Semi trucks are the workhorse of modern road freight. These large, two or three axel on-road trucks are used to haul freight trailers and, on average, each one travels over five times the distance of a typical US driver annually – at one-fifth the miles per gallon efficiency.
In 2018, US semi trucks demanded over 2 million b/d in petroleum products – primarily diesel. S&P Global Platts Analytics anticipates this energy need will grow through 2040 on the back of growing population and per capita GDP. Diesel semis have the potential for large efficiency improvements via integration of already mature technologies in aerodynamics, combustion control, and road load control.
However, in a recent Platts Analytics report, Semi Trucks and US Diesel Demand; Are Alternative Fuels in the Mirror Closer They Appear? we find a compelling economic case can be made for future fuel cell trucks in long haul applications, though economies of scale and cost declines in both hydrogen production and fuel cell manufacturing are necessary.
More miles to travelOver 60% of US semis are currently operating long haul, or greater than 200 miles per trip. According to Platts Analytics, long haul semi trucks travel an average of over 80,000 miles per year, accounting for nearly 50% of commercial truck energy demand and vehicle miles travelled (VMT). The balance of semis operate at regional haul (<200miles per trip), averaging closer to 30,000 miles per year, accounting for approximately 10% of both commercial truck VMT and energy demand.
Semi VMT is expected to increase from 2018 levels by 26% and 50% in 2030 and 2040 respectively, on the back of growing consumption and economic activity. An estimated 1.5 million semi trucks are likely to enter the US fleet across the next 20 years to fully meet domestic growth in road freight demand. A purchase decision will be made for these new vehicles that will ultimately reshape on-road semi demand and open the door for potential fuel switching.
To assess the vulnerability of semi truck oil demand to fuel switching, Platts Analytics evaluated the economics of both the purchase decision and operation of alternative semi truck technologies. This was based on cost and performance metrics, looking at both current technology and that expected in 2030. The drivetrain technologies assessed include compressed natural gas (CNG), hydrogen fuel cell trucks (FCEV), and plug-in battery electrification (BEV).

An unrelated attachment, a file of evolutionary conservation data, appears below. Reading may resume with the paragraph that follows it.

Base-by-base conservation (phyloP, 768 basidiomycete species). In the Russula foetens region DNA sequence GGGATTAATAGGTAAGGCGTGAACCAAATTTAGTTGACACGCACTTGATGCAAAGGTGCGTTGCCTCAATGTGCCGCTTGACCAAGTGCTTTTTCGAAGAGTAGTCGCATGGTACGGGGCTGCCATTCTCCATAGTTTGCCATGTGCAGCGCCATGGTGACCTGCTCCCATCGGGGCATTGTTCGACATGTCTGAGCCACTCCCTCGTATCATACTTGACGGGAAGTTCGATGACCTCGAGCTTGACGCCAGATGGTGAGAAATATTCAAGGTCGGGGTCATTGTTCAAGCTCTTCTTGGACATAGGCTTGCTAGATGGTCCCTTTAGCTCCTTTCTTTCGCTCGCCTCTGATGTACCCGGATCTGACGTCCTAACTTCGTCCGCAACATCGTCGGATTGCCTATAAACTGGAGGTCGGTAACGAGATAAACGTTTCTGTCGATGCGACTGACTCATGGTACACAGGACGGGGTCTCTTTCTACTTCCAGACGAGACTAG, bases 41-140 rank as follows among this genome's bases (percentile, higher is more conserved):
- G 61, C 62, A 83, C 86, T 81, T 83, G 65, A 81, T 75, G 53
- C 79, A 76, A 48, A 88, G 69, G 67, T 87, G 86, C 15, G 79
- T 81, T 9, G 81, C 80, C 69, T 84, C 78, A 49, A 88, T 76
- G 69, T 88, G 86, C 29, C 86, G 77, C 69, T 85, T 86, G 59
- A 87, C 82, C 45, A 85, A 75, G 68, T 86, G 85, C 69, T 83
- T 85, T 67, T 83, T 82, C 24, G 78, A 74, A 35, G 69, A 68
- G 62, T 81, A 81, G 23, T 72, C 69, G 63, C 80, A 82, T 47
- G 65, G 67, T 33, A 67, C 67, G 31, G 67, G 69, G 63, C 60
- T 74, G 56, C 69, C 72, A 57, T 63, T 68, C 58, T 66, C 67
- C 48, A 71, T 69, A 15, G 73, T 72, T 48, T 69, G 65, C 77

Across BEV, FCEV, and CNG drivetrains, none are economically competitive on average with the status quo diesel semi truck. A cumulative 30% efficiency improvement could be available to diesel semis from technologies that are already mature, further complicating any prospects of unseating diesel as the primary energy source for long haul semis in the near to medium term.
Stiff competition aheadThe bulk of the diesel efficiency technologies are likely to be integrated more widely under pressure from fuel switching and emissions policies. While this marks a small increase in semi purchase price, return on investment is achieved quickly due to lower fuel expenditure.
BEV semis are expected to still have a prohibitively expensive purchase price premium in the long haul segment. While reduced operational costs do improve the competitiveness of the drivetrain with increasing cumulative mileage, this is not enough to make the average BEV cost-competitive with an anticipated high-efficiency diesel semi. Similarly, CNG drive trains do not offer adequate per-mile savings to recover their higher purchase cost, even assuming continued capital cost declines from 2018-2030.
If economies of scale materialize in line with government hydrogen policy targets, FCEV semis could achieve purchase price parity with diesel semis while having lower operational costs, which could result in widespread fuel switching by fleet operators. Long haul semis – which are expected to represent 50% of 2030 US commercial vehicle demand - could become vulnerable to switching to fuel cell trucks under this technology paradigm. For widespread FCEV use in semis to become a reality, the current high costs of fuel cell systems and H2 production, transmission, and dispensing will need to be addressed.
To be sure, regional range semi applications are much more favorable for battery electrification. BEV semis that operate regionally require less than half the battery capacity on average versus their long haul counterparts. This reduces upfront purchase premiums to under $25,000. This purchase premium is recovered in less than two years of short haul operation due to lower fuel expenditure and reduced maintenance. For fuel switching to BEV regional haul semis to materialize, we would anticipate continued reductions in lithium ion battery prices and increased energy density, driven primarily by innovation and scale in the light duty sector.